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    ABSTRACT: -Brugada syndrome (BrS) is a highly arrhythmogenic cardiac disorder, associated with an increased incidence of sudden death. Its arrhythmogenic substrate in the intact human heart remains ill-defined. -Using noninvasive ECG imaging (ECGI), we studied 25 BrS patients to characterize the electrophysiologic substrate, and 6 patients with right bundle branch block (RBBB) for comparison. Seven normal subjects provided control data. Abnormal substrate was observed exclusively in the right ventricular outflow tract (RVOT) with the following properties (compared to normal controls; p<0.005): (1)ST-segment elevation (STE) and inverted T-wave of unipolar electrograms (EGMs) (2.21±0.67 vs. 0 mV); (2)delayed RVOT activation (82±18 vs. 37±11 ms); (3)low amplitude (0.47±0.16 vs. 3.74±1.60 mV) and fractionated EGMs, suggesting slow discontinuous conduction; (4)prolonged recovery time (RT; 381±30 vs. 311±34 ms) and activation-recovery intervals (ARIs; 318±32 vs. 241±27 ms), indicating delayed repolarization; (5)steep repolarization gradients (ΔRT/Δx= 96±28 vs. 7±6 ms/cm, ΔARI/Δx= 105±24 vs. 7±5 ms/cm) at RVOT borders. With increased heart rate in 6 BrS patients, reduced STE and increased fractionation were observed. Unlike BrS, RBBB had delayed activation in the entire RV, without STE, fractionation, or repolarization abnormalities on EGMs. -The results indicate that both, slow discontinuous conduction and steep dispersion of repolarization are present in the RVOT of BrS patients. ECGI could differentiate between BrS and RBBB.
    Circulation 03/2015; DOI:10.1161/CIRCULATIONAHA.114.013698 · 14.95 Impact Factor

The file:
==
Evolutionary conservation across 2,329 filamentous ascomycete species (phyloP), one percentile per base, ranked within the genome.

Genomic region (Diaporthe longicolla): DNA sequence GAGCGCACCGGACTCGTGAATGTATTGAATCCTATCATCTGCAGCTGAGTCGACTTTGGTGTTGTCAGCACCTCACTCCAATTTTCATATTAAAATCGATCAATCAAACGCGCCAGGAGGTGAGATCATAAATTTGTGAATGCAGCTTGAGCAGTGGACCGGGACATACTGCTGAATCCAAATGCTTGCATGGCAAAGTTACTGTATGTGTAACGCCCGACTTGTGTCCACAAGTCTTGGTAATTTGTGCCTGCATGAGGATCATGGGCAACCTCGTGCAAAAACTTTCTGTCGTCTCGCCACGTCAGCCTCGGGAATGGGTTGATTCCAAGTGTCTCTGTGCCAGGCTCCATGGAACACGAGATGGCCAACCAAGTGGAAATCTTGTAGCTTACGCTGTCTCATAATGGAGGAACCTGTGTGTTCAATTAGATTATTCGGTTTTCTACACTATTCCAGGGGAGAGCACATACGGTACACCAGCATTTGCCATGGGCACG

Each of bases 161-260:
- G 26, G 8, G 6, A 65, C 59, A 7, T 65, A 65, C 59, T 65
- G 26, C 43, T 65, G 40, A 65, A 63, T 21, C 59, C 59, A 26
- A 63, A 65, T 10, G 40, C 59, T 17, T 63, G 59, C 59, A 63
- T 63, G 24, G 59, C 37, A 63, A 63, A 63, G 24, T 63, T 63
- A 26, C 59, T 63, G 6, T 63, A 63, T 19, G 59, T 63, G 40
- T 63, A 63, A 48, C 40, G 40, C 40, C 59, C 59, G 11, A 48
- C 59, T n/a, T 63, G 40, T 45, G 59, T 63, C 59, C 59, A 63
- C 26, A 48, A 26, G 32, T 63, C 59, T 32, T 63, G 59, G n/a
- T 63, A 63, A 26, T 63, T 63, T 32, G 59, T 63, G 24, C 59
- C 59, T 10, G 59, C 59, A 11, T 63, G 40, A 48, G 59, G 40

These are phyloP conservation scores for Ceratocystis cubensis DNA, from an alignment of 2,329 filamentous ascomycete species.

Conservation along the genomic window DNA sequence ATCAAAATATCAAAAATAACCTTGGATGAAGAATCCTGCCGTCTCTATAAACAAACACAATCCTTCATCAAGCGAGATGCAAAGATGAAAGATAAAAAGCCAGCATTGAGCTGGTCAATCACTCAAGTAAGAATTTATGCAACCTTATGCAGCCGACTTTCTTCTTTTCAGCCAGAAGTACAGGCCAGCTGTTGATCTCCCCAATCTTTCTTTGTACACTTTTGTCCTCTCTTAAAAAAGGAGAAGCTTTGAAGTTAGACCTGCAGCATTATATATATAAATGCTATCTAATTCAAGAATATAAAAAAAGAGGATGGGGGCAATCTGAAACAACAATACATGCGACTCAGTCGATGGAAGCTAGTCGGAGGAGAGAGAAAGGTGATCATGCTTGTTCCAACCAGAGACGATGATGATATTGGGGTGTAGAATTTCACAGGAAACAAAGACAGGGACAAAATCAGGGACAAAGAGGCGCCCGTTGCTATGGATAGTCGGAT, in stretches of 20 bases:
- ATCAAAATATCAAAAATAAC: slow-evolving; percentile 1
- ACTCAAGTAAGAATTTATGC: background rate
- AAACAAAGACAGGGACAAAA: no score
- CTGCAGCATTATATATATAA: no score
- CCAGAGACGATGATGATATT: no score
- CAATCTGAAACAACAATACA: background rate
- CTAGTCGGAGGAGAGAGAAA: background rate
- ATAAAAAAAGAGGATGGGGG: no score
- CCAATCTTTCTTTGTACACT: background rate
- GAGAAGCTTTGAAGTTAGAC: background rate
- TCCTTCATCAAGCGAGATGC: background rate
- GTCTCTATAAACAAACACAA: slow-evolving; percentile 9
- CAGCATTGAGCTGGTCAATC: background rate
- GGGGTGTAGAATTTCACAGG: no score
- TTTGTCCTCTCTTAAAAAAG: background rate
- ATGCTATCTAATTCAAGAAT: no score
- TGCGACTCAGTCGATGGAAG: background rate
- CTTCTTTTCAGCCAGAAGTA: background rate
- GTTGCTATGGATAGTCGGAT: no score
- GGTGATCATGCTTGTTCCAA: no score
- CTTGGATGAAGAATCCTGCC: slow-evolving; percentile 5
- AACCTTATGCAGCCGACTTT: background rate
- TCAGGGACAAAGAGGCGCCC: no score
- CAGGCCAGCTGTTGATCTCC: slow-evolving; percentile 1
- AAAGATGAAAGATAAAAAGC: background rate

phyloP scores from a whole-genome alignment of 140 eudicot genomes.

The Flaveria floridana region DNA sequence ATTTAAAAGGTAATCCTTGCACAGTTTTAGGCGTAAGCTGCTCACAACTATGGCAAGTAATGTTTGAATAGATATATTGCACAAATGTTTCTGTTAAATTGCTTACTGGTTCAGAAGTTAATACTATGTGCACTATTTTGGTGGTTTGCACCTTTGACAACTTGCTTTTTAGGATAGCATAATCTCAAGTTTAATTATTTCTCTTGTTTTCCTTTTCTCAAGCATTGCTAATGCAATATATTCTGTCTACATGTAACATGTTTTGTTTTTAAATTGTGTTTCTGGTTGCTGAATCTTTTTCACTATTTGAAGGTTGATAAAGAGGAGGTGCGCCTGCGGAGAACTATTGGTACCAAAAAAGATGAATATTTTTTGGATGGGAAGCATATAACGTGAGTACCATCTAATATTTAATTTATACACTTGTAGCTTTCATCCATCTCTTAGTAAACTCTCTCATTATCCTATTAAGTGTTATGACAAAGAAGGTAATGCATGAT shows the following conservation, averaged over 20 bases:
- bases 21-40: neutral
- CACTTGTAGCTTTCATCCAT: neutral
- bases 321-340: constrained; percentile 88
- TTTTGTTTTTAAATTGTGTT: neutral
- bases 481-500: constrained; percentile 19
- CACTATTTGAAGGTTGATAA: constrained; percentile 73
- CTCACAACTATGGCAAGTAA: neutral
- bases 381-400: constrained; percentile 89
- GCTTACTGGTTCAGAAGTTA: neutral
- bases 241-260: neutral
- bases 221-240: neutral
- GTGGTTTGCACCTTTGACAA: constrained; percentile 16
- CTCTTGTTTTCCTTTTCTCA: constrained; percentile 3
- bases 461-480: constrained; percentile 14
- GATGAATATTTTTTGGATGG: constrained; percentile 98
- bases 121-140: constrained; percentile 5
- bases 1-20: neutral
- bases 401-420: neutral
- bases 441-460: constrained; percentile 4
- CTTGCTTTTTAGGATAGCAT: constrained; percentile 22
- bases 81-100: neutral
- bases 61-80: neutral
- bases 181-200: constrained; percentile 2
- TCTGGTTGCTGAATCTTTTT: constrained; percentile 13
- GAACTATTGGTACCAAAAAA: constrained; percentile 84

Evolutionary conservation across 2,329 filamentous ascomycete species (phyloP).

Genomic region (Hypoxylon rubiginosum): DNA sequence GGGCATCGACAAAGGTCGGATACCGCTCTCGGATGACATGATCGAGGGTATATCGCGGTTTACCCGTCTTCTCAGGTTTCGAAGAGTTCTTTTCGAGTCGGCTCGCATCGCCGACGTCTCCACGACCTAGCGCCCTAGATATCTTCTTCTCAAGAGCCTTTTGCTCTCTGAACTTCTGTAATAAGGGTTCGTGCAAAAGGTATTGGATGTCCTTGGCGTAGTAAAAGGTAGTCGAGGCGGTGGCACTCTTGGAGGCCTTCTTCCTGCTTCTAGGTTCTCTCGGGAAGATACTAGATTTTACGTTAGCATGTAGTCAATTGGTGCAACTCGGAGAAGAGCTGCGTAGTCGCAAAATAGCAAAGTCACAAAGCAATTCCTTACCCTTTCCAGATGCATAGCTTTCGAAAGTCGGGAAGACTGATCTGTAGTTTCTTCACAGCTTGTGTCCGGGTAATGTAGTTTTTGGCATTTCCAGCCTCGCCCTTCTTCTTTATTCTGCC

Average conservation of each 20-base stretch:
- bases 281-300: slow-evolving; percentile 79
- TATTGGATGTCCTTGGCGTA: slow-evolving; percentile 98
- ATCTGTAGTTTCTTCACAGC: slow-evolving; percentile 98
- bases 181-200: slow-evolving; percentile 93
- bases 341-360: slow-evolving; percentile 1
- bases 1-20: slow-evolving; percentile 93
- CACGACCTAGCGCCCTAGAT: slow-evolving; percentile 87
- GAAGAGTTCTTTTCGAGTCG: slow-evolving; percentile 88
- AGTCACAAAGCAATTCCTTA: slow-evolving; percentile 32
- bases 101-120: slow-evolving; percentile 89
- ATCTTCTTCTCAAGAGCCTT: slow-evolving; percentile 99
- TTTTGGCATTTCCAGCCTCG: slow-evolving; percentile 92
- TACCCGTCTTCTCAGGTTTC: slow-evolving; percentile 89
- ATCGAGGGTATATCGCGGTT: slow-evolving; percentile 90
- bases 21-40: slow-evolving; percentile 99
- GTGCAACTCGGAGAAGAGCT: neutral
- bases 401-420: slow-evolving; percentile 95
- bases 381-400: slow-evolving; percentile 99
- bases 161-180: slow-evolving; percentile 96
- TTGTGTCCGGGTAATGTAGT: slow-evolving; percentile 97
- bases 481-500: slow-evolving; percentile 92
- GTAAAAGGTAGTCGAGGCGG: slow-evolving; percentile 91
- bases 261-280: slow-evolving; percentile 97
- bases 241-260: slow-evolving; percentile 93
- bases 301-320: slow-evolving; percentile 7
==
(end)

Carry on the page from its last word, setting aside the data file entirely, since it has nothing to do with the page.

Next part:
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    ABSTRACT: Mitral isthmus (MI) ablation is an effective option in patients undergoing ablation for persistent atrial fibrillation (AF). Achieving bidirectional conduction block across the MI is challenging, and predictors of MI ablation success remain incompletely understood. We sought to determine the impact of anatomical location of the ablation line on the efficacy of MI ablation. A total of 40 consecutive patients (87% Male; 54 ± 10 years) undergoing stepwise AF ablation were included. MI ablation was performed in sinus rhythm. MI ablation was performed from the left inferior PV to either the posterior (Group 1) or the anterolateral (Group 2) mitral annulus depending on randomization. The length of the MI line (measured with the 3D mapping system) and the amplitude of the EGMs at 3 positions on the MI were measured in each patient. MI block was achieved in 14/19 (74%) patients in group 1 and 15/21 (71%) patients in group 2 (p = NS). Total MI radiofrequency time (18 ± 7 min vs. 17 ± 8 min; p = NS) was similar between groups. Patients with incomplete MI block had a longer MI length (34 ± 6 mm vs. 24 ± 5 mm; p < 0.001), a higher bipolar voltage along the MI (1.75 ± 0.74 mV vs. 1.05 ± 0.69mV; p < 0.01), and a longer history of continuous AF (19 ± 17 months vs. 10 ± 10 months; p < 0.05). In multivariate analysis, decreased length of the MI was an independent predictor of successful MI block (OR 1.5; 95% CI 1.1-2.1; p < 0.05). Increased length but not anatomical location of the MI predicts failure to achieve bidirectional MI block during ablation of persistent AF. This article is protected by copyright. All rights reserved. This article is protected by copyright. All rights reserved.